A drop in Indian exports could help Thailand trim a record inventory, chalked up under a controversial rice-buying scheme. Thailand might also be able to reclaim its status as the world's biggest rice exporter, which it lost to India two years ago.
It will also leave more rice in Indian hands at a time when the country's stocks are bulging and it faces the prospect of a record harvest, creating problems of storage.
"We are almost out of the market now. Thailand and Vietnam are selling aggressively and it is difficult for Indian exporters to match those prices," B V Krishna Rao, managing directorat Pattabhi Agro Foods, India's biggest non-basmati riceexporter said.
"Thailand will again become the world's biggest rice exporter. Our non-basmati rice exports could drop to 4 million tonnes (mt)." India toppled Thailand in 2012 to become the world's biggest rice exporter, after the government lifted a four-year-old ban on non-basmati rice shipments in 2011 to trim a growing mountain of the grain following bountiful harvests.
In the 2013-14 financial year that ended on March 31, India's total rice exports stood at a record 10.5 mt, comprising four mt aromatic basmati rice and 6.5 mt of the non-basmati variety.
While India's shipments of the basmati variety are likely to remain steady in 2014-15 at around four mt, total rice exports could drop to eight mt due to the slide in exports of non-basmati rice, officials said.
Desperate for revenues, Thailand has this year been selling larger quantities of the grain from state warehouses at low prices to private traders. Thai-origin rice was offered at the lowest price in an international tender from Iraq's state grains buyer to purchase at least 30,000 tonnes, European traders said on Tuesday.
The push could boost Thailand's rice exports to nine mt in the 2014 calendar year from 6.7 million a year ago, according to a March report issued by a US Department of Agriculture attache in Thailand. India's exports in the 2014 calendar year are expected to be lower than that, industry executives said.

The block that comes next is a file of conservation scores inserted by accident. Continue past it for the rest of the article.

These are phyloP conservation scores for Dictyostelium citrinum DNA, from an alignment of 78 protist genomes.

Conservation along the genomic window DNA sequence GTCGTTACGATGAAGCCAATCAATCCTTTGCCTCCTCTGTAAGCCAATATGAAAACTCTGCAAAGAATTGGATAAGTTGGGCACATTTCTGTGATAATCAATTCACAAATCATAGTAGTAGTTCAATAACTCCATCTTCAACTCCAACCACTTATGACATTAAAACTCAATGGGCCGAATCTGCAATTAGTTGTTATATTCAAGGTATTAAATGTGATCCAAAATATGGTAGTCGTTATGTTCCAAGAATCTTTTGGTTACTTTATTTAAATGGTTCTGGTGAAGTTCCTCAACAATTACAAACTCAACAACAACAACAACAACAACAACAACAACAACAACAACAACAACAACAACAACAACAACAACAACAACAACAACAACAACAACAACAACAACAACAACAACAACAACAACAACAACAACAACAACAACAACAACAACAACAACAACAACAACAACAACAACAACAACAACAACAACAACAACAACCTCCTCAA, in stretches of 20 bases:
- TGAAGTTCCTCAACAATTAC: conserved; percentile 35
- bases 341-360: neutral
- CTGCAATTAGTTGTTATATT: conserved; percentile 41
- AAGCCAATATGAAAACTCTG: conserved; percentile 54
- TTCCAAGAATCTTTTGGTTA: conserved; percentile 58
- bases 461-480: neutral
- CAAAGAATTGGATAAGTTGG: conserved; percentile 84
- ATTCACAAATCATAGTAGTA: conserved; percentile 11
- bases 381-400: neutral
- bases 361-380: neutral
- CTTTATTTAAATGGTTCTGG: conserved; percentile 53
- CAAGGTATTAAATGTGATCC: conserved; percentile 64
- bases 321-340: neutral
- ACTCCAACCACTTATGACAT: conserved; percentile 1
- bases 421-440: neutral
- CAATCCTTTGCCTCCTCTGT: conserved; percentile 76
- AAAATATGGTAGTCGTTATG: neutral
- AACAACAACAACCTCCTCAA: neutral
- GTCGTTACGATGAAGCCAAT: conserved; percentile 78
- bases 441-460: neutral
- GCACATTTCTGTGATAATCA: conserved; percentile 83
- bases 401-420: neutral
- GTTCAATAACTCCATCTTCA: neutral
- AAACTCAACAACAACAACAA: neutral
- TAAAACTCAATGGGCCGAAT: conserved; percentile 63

Thailand is now offering five per cent broken rice at $390 to $395 a tonne free-on-board basis, compared to India's offer price of $400.
The Southeast Asian nation usually charges a premium over Indian rice due to its longer grains "India and Thailand are quoting nearly the same price for five per cent broken rice. Thailand's prices need to go up by $40 a tonne to make Indian exports viable," said M Adishankar, executive directorat Sri Lalitha, a leading rice exporter based in the southern Indian state of Andhra Pradesh.
Problem of plenty
Since the first week of February, Thailand has cut export prices of five per cent broken rice by nearly 12 per cent, compared with a two per cent drop in export prices from Vietnam, the world's second-biggest exporter.
Indian prices rose two per cent during the same period as the rupee strengthened. "For some grades Thailand has been offering discounts compared to Indian prices. Indian exporters can't lower prices substantially due to the appreciating rupee," said M P Jindal, president of the All India Rice Exporters Association.
A strong rupee cuts the returns of exporters. The Indian currency has risen nearly three per cent since the start of February. The imposition of a 110 per cent import duty on rice last year by Nigeria, a major importer of the grain from India, could further hamper exports from the South Asian country.
India mainly exports non-basmati rice to African countries such as Nigeria, Senegal and Benin, while Iran, Saudi Arabia and United Arab Emirates are key buyers of its basmati rice. "Shipments to Nigeria are hit due to the new duty structure," said Adishankar of Sri Lalitha.
Other African buyers are switching to Thailand as the government has been aggressively selling stocks from its warehouses, the exporters said. Slowing exports will add to India's problem of plenty in foodgrains. Rice inventories with India's state-run agencies have already jumped above 30 mt as on April 1, government data shows, against a target of 14.2 mt.
Moreover, the country is estimated to produce a record 106.19 mt rice in the year to July 2014. "Slowing exports mean more and more farmers will sell their crop to the government, but it doesn't have enough storage space," said a rice miller based in Kakinada, Andhra Pradesh.